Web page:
; and internal energy requirements, synthesized in an emotional response of desire to feed,
  ; the desire to feed is be defined as an internal response of the agent to the proportion of the
  ; agent's reservoir that is empty called proportion of energy needs,
  ; In the procedure below the desire to feed is set as equal to the proportion of energy needs:
  set desire 1 - (agent-reservoir / reservoir-capacity)
  ; Change in color corresponds to a physiological change in the cog-1's body, depending upon
  ; the desire to feed, thus, the hungrier a cog-1 is, the paler the color is set, darker colors
  ; correspond to cog-1s that have less desire to feed, this is programmed as physiological changes
  ; in their artificial bodies as a consequence of the level of desire to feed:
  set color scale-color color-desire (desire * scale-color-p) scale-color-min scale-color-max

to evaluate-environment
  ; Moving costs one unit of energy, in this case, and if energy reaches zero or below zero
  ; the cog-1 dies. In this case, the cog-1 evaluates how close it is to death, if taking one
  ; step does not lead to energy depletion, then, the cog-1 moves uphil with respect to the 
  ; "amount of resources" plantoid variable, that is, it moves to the patch with the highest
  ; amount of energy resources. After this procedure the cog-1 evaluates again its internal state
  ; which triggers a new desire to feed level.
  if (1 - desire) * reservoir-capacity - 1 > 0 
  [ uphill amount-resources
   evaluate-internal-state ]

to move
  ; This is a universal procedure for both cog-0 and cog-1 agents.
  ; Motion leads to spending resources, so that at each step the agent loses one unit of energy of its reservoir.
  ; Death takes place if the resource is completely depeleted after moving.
  ; If the resource is not depleted a cog-0 replicator moves to a new random location.
  if cog = 0 
  [ set agent-reservoir agent-reservoir - 1
    ifelse agent-reservoir <= 0 [die] [rt random-normal 0 20 fd random-float 1] ] 

  ; A cog-1 replicator evaluates whether or not it should move
  ; if it's resources are depleted by moving the agent stays put and keeps its energy reservoir
  ; intact, otherwise, the cog-1 moves to the patch with an identified greater amount of resources (moving to greener pastures):
  if cog = 1 [ ifelse agent-reservoir - 1 <= 0 [set agent-reservoir agent-reservoir] [uphill amount-resources] ]

to resource-collection
  ; This is a universal procedure for both cog-0 and cog-1 agents.
  ; If the plantoid has energy resources available a chromosome-based scoring for feeding is initiated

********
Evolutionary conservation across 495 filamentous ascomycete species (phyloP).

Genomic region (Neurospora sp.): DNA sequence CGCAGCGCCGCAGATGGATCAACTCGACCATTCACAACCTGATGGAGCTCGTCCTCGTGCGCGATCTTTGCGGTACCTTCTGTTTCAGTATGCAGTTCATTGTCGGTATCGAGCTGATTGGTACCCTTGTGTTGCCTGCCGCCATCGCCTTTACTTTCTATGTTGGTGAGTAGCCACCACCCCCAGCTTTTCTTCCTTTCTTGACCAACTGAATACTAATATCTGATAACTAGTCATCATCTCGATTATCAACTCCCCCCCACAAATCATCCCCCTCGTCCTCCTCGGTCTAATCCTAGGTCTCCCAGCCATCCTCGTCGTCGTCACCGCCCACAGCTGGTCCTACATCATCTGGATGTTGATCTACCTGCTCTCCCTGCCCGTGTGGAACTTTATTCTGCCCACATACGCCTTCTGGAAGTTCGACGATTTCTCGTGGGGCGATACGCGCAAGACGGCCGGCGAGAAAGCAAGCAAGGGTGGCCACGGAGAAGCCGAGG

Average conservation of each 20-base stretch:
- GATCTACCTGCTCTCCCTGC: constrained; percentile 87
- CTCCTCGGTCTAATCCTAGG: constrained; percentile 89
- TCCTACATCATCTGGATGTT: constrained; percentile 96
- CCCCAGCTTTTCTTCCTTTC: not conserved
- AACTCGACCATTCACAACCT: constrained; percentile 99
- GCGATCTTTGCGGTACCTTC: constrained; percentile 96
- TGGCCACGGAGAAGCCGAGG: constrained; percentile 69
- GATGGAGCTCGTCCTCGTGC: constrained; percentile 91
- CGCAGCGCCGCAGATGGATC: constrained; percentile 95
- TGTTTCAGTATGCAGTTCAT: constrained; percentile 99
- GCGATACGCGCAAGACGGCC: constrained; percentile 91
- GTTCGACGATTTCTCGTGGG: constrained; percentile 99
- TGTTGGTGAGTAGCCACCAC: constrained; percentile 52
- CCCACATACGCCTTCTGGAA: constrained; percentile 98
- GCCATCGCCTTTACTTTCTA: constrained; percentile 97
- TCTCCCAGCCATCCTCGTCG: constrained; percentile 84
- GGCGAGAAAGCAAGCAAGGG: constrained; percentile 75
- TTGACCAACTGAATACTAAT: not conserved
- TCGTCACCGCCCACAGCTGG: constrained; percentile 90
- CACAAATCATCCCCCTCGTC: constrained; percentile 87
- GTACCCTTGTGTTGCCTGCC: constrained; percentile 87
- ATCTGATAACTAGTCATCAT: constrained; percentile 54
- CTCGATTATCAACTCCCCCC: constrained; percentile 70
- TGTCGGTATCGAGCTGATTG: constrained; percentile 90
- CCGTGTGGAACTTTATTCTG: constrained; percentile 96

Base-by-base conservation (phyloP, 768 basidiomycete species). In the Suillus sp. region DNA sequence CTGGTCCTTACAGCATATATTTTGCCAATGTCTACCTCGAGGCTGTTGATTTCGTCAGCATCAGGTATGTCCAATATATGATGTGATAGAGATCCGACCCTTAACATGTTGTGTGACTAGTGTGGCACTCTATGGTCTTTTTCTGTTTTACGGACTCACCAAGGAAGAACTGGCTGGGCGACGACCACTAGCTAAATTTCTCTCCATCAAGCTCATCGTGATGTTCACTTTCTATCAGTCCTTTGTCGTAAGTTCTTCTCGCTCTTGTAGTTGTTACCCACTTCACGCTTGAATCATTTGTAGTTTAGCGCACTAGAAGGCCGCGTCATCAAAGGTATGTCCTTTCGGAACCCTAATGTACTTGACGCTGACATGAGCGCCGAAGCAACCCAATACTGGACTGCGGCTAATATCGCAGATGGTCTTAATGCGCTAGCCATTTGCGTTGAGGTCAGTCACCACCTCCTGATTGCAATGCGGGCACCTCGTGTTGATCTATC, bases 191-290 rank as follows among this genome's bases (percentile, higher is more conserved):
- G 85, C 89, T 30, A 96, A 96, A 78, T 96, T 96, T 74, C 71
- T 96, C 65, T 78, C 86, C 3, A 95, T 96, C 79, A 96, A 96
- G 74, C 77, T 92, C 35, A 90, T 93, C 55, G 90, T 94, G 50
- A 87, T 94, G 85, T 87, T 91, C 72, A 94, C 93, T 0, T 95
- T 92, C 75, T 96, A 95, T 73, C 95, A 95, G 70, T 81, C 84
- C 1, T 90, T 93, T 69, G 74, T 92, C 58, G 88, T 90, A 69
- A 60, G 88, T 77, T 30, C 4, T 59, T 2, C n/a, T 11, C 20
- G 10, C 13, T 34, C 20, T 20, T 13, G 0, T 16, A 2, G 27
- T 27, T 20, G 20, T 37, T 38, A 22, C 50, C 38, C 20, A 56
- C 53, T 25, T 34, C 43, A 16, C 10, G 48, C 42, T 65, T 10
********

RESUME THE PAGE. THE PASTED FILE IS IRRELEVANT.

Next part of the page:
ask replicators [ if amount-resources > 0 [evaluate-scores] ]
  ; If the m-agent needs to feed and the amount of resources in the patch is greater than zero...
  ask replicators [ ifelse (agent-reservoir < reservoir-capacity) and (amount-resources > 0) 
        ;...then, the agent's reservoir level is increased by the amount of resources multiplied by the proportion of environmental score of the agent in relation
        ; to the total environmental score of the other m-agent automata at that location
         [ set agent-reservoir agent-reservoir + amount-resources * (environmental-score / (sum [environmental-score] of replicators-here))
           ; Resources are depleted by the agent's consumption
           set amount-resources amount-resources - amount-resources * (environmental-score / (sum [environmental-score] of replicators-here))           
           ; An agent only consumes up to its maximum reservoir capacity, any additional level of resources extracted is wasted
           ifelse agent-reservoir > max-reservoir [set agent-reservoir max-reservoir] [set agent-reservoir agent-reservoir] ]
        ; If the m-agent does not need to feed or there are no resources at the agent's location, then, the agent does not feed and keeps its reservoir level
        ; at its current level

         [set agent-reservoir agent-reservoir] ]

to evaluate-scores
  ; The scores are set depending upon a matching between the m-agent's interface with the plantoid, this depends upon genetic types:
  ; The comparison is between the plantoid's tag and the m-agent's offense tag which encodes to the m-agent's interface for feeding and for fighting.
  ; A list of matchings is defined so that the distance (measured in absolute value) is calculated between the contents for each offense tag element 
  ; and the corresponding tag element of the plantoid-tag, this is the envrionmental-comp procedure (the computation of the matching of the interface between
  ; the m-agent and the plantoid).

  ; The environmental-score is calculated as: extra-environmental * [0.5 * (n+ - n- + k) + 1], with:
  ; 'extra-environmental' = 0.5 if it is the plantoid that has the longest tag (longer chromosome string with respect to the length of the m-agent's offense chromosome string)
  ; 'extra-environmental' = 1 if it is the m-agent that has the longest tag (longer offense chromosome string with respect to the length of the plantoid's chromosome string)